“I tend to hold back, especially since I have tons of former comrades catching up with each other at Dainty these days,” she said. “They’re everywhere, and I try to avoid them.”
In her semi-detached home that she rented from a retired city engineer and his wife who lived next door, she served him a piping hot mug of native tablea chocolate, served with crushed peanuts and condensed milk. A pregnant calico cat rubbed against his legs as he took his first sip. He lowered his hand to pet it, and it stretched out its head to reciprocate his touch.
“She’s ready to pop,” he observed, noticing the cat’s swollen belly as he savored the rich, bitter taste of native chocolate on his tongue.
“That cat’s so flirty,” Celeste said, standing beside her small stove, where she tended to a steaming pot of hot chocolate and another pot of rice. “I wonder how many boyfriends she has in this neighborhood. The last time she gave birth, she had five kittens, all by different fathers I’m sure. After she gives birth this time I’ll have to spay her.”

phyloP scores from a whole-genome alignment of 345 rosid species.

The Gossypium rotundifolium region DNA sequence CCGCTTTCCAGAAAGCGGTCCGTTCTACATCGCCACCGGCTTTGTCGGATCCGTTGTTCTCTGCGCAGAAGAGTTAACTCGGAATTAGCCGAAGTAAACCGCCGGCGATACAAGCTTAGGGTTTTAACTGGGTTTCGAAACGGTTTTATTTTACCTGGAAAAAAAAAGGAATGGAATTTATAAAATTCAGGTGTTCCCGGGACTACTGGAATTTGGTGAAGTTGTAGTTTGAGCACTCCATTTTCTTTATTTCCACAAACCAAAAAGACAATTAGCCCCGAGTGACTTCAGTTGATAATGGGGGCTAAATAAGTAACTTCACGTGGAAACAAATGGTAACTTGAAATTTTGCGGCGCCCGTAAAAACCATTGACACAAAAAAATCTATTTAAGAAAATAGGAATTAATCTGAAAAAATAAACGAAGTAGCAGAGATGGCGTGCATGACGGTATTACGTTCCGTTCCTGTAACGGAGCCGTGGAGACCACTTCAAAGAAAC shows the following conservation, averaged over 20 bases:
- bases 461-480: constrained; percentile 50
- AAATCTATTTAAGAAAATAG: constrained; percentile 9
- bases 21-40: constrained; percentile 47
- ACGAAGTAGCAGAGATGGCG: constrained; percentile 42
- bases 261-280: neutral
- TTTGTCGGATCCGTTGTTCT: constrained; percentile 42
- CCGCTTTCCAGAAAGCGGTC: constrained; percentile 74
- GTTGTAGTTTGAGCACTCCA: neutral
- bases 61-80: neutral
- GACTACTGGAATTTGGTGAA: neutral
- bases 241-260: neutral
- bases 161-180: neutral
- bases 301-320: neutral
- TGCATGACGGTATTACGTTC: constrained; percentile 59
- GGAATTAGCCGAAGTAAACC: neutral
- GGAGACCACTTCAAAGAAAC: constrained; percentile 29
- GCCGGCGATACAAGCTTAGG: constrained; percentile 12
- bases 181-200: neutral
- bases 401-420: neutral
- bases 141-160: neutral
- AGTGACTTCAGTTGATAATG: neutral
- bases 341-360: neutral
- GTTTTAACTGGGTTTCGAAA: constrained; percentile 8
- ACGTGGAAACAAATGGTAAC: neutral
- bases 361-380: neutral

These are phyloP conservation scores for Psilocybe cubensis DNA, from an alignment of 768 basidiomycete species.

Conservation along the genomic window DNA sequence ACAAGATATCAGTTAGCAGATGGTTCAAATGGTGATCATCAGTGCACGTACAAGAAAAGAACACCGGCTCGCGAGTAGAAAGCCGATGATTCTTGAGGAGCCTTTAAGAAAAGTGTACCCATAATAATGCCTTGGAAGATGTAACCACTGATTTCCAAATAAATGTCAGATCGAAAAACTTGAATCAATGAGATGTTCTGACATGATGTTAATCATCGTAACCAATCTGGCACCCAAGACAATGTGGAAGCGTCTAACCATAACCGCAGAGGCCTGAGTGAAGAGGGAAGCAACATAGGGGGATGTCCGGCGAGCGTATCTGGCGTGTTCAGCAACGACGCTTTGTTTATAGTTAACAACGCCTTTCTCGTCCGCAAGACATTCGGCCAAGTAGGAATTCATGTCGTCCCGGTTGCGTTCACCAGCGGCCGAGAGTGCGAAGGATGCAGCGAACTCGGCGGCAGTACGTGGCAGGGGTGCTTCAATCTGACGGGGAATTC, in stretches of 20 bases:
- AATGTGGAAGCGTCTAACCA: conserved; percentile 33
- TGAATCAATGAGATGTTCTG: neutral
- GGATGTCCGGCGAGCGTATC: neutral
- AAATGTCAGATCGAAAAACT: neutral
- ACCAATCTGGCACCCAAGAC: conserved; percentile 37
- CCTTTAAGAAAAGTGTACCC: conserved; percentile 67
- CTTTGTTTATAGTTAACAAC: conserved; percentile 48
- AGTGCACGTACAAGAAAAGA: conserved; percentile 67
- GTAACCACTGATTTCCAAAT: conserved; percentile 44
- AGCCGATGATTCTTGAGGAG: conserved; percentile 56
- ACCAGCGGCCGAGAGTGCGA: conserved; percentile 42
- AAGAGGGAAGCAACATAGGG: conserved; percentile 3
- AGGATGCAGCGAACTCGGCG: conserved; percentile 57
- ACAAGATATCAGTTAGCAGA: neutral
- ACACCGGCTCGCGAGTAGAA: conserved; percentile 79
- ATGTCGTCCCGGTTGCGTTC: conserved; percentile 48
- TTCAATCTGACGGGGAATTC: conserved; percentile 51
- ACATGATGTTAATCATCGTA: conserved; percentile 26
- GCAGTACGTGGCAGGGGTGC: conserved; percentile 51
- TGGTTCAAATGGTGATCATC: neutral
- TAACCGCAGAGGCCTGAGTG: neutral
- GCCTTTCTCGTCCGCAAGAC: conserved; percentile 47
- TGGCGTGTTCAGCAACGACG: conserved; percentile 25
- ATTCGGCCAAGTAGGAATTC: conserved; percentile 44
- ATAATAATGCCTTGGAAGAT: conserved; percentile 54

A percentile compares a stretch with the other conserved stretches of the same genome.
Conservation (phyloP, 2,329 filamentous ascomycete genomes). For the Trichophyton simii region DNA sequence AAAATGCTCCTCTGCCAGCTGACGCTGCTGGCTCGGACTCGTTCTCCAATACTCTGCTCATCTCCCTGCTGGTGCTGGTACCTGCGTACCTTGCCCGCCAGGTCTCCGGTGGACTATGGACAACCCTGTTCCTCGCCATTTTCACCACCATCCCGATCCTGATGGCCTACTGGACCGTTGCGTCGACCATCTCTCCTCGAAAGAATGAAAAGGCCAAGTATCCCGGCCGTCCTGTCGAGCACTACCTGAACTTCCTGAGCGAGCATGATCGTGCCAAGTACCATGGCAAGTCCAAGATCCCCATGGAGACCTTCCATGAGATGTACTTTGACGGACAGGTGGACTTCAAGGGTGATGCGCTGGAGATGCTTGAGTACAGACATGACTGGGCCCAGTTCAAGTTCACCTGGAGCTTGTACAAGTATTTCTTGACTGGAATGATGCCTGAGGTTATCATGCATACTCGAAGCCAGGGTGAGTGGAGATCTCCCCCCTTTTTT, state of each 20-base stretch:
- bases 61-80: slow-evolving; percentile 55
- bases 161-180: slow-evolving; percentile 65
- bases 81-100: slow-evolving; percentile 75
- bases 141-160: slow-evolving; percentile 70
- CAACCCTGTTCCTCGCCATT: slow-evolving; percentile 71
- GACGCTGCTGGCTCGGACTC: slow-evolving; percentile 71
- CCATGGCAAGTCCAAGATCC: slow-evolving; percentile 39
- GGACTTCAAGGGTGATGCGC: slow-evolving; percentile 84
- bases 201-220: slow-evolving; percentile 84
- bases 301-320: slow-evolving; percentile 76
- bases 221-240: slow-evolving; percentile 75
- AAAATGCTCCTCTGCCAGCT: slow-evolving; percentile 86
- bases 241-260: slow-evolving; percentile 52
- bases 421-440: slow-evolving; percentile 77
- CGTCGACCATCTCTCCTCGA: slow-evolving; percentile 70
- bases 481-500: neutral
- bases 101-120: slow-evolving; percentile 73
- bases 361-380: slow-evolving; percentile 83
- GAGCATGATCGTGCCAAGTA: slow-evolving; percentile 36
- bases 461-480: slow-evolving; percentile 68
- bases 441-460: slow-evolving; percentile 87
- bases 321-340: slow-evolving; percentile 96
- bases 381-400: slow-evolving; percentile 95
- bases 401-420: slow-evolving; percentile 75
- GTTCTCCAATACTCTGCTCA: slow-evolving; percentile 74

“Did you give them all away?”
“I had to. Would you want a kitten, by the way?” She said, glancing over her spectacles at him like an eager schoolmarm. On her kitchen table, a pile of blue books rested beneath a mug that bore a faint trace of lipstick on its rim. He noticed a failing grade scribbled in angry red ink on the topmost blue book, and then returned his gaze to her, hoping she hadn’t noticed his wandering eye.
“I would love one, but we have a baby right now. She might be allergic to cats,” he said.
“Oh, is it a boy or a girl?”
“A girl. Isabella,” Gabriel said, watching the cat as it wove through his legs before padding away into the sunlit living room crammed with books, Igorot carvings, and framed Balinese prints. He wondered if Celeste had children, or a husband—there were framed pictures of children in her living room, but no sign of a child living in this home, or a partner. He glanced at her chubby fingers. She did not wear a ring.
She seemed to have noticed him observing her fingers, for she paused to look at him, then laughed. “There was a time when I wanted kids. I have nieces and nephews though, and they like coming here on weekends or during the summer break from Manila. In the meantime, I just keep myself busy with this cat.”